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Return of the Devil: Exorcism's Comeback in the Catholic Church 

Wednesday, Mar 9 2016
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Following an official decree from Pope John Paul II in 2004, every diocese (the term for an area of ecclesiastical control, like a state or a county) in the church has appointed an official exorcist. It's not clear how many exorcists there are in America — not every diocese is public about it — but there are 185 dioceses in the country. And in California, every diocese but one has an official exorcist.

Lauriola sees as many as eight people a month seeking healing for afflictions modern medicine cannot cure; a counterpart of his in San Jose, Father Gary Thomas, is just as busy.

While some Catholic theologians disagree — and the Archdiocese of San Francisco does not provide official figures, if it has any — a fair number of priests, religious scholars, and faithful agree: Exorcism is back. This seemingly medieval practice — which fell by the wayside as the Church attempted to modernize in the last 50 years, and which took a further hit in 1973, when a young German woman, Anneliese Michel, died after undergoing repeated exorcisms — is creeping into the Catholic mainstream once again. This assertion is repeated in headlines in the Telegraph, U.K. Guardian and other news publications that talk of an "exorcism boom."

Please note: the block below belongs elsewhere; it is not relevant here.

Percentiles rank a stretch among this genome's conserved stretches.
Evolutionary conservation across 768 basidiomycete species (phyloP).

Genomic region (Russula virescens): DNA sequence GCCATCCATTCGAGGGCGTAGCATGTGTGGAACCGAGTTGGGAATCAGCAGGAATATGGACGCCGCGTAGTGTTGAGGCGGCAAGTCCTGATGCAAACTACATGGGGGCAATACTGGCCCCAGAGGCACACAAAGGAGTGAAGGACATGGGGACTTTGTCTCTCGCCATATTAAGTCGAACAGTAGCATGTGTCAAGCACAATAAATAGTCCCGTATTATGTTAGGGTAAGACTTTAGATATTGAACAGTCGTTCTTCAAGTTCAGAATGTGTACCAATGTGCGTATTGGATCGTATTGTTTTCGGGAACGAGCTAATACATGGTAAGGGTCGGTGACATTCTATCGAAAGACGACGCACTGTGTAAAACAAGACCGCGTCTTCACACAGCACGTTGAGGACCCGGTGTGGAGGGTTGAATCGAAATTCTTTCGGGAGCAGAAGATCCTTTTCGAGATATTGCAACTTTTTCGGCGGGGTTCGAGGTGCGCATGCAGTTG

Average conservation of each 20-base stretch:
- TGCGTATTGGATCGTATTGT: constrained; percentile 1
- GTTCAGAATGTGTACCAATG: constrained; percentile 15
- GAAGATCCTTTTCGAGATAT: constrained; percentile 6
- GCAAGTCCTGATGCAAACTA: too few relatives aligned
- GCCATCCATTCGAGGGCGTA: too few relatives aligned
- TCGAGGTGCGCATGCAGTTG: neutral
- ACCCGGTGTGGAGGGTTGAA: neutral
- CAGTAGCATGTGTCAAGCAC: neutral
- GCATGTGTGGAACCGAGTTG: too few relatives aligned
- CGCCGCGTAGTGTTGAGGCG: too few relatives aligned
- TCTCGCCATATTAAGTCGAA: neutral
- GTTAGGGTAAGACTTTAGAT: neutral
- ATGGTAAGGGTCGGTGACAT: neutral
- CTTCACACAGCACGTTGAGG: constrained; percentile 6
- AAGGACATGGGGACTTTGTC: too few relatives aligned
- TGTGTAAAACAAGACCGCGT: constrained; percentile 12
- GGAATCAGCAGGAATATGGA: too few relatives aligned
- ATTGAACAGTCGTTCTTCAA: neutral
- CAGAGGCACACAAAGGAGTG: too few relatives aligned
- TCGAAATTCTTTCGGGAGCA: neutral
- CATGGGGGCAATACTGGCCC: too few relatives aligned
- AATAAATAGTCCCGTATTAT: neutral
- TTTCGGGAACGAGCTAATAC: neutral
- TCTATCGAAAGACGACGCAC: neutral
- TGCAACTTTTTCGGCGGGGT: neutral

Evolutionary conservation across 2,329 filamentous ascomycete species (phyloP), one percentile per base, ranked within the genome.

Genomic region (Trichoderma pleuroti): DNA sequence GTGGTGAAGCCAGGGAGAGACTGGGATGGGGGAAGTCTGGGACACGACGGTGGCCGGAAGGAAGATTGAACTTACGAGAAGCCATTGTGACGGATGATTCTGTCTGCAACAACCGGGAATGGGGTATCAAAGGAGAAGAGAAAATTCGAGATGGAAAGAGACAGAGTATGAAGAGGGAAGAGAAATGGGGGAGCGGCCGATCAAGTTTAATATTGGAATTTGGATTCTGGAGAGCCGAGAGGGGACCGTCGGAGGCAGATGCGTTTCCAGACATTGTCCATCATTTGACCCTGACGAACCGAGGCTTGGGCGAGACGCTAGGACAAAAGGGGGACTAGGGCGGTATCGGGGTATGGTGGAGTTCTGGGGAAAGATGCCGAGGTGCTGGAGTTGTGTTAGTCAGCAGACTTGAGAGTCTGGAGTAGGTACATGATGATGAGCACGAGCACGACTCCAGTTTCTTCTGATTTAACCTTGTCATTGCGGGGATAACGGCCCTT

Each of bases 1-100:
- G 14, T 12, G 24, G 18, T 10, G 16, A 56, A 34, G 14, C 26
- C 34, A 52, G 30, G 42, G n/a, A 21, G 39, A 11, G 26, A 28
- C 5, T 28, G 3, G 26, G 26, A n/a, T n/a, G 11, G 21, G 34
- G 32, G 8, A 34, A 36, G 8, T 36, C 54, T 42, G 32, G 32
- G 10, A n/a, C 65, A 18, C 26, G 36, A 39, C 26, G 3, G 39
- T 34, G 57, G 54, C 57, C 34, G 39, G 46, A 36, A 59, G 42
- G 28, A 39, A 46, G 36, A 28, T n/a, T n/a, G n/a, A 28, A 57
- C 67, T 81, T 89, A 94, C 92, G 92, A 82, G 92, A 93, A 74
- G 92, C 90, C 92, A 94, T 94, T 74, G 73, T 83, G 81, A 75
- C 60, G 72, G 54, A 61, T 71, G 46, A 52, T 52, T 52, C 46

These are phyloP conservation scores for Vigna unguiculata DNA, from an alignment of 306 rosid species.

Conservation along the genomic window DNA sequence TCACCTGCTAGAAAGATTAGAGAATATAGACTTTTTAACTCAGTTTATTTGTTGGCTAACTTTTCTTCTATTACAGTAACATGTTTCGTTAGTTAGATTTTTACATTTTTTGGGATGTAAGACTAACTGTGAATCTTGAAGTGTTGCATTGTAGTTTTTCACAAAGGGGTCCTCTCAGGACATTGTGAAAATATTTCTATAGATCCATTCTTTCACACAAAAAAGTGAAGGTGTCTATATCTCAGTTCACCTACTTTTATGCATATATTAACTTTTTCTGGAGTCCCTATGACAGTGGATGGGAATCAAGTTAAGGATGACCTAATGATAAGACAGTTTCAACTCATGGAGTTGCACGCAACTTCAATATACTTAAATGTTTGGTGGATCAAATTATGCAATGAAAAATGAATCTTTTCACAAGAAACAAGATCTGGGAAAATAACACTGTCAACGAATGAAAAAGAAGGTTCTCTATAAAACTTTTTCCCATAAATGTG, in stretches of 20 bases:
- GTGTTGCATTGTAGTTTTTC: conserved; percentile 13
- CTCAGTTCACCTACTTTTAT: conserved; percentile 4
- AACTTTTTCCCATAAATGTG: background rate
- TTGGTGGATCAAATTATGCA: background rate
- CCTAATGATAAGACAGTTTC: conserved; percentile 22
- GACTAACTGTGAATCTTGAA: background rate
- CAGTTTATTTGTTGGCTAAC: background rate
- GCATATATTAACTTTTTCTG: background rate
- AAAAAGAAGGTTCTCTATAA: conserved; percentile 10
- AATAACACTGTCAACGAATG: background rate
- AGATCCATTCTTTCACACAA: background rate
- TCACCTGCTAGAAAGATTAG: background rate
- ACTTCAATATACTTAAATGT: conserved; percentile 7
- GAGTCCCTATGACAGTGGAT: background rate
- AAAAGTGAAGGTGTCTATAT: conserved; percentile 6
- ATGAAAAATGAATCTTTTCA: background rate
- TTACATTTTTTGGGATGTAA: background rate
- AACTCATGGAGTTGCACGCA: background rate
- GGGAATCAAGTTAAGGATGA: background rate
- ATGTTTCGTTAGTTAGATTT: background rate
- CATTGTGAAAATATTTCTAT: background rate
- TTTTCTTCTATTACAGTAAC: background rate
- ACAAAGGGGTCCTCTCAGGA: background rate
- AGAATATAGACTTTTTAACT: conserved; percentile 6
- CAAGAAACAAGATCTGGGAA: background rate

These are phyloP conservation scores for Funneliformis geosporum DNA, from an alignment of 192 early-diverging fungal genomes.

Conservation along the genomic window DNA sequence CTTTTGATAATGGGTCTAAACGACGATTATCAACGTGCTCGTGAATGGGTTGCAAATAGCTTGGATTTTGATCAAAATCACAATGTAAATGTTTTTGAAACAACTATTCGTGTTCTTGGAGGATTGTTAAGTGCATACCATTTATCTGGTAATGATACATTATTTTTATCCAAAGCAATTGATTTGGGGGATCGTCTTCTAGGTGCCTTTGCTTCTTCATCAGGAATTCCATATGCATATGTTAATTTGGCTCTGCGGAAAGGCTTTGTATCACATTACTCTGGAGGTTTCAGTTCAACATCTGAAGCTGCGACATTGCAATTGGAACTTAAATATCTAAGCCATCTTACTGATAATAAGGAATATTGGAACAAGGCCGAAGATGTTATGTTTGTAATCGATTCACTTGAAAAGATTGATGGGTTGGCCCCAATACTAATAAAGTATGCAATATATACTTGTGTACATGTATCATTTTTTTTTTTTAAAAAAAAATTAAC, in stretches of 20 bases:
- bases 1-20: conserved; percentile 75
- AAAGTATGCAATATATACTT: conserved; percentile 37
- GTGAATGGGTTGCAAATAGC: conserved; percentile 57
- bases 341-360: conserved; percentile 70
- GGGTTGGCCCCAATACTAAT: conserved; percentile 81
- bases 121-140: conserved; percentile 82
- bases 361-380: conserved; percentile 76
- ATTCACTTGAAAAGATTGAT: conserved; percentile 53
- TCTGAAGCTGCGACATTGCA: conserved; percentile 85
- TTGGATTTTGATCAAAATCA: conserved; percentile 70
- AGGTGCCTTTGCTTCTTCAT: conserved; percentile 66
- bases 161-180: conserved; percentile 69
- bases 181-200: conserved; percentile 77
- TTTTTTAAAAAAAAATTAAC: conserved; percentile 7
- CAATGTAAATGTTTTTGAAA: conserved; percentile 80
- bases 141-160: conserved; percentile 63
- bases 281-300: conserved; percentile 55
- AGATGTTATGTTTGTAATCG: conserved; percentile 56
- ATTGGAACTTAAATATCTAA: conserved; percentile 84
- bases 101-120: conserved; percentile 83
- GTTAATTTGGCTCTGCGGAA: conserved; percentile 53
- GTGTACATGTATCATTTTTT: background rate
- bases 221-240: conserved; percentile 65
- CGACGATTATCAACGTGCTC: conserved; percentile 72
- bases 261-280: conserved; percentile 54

"Almost all exorcists are unanimous in their belief that more people are becoming possessed today than in the recent past," writes journalist Matt Baglio in The Rite: The Making of a Modern Exorcist, a tome inspired by (and centered on) Thomas's training in exorcism, undertaken in Rome in 2005.

Skeptics would point out that such a statement is akin to umbrella salesmen agreeing that it's about to rain. And there are many skeptics. Michael Cueno, a professor at the Catholic Church-affiliated Fordham University in New York City, attended 50 exorcisms while researching his book American Exorcism: Expelling Demons in the Land of Plenty. And "never once did I walk away convinced that the person being exorcised was really demonized," he said in an interview with Evangelical Today.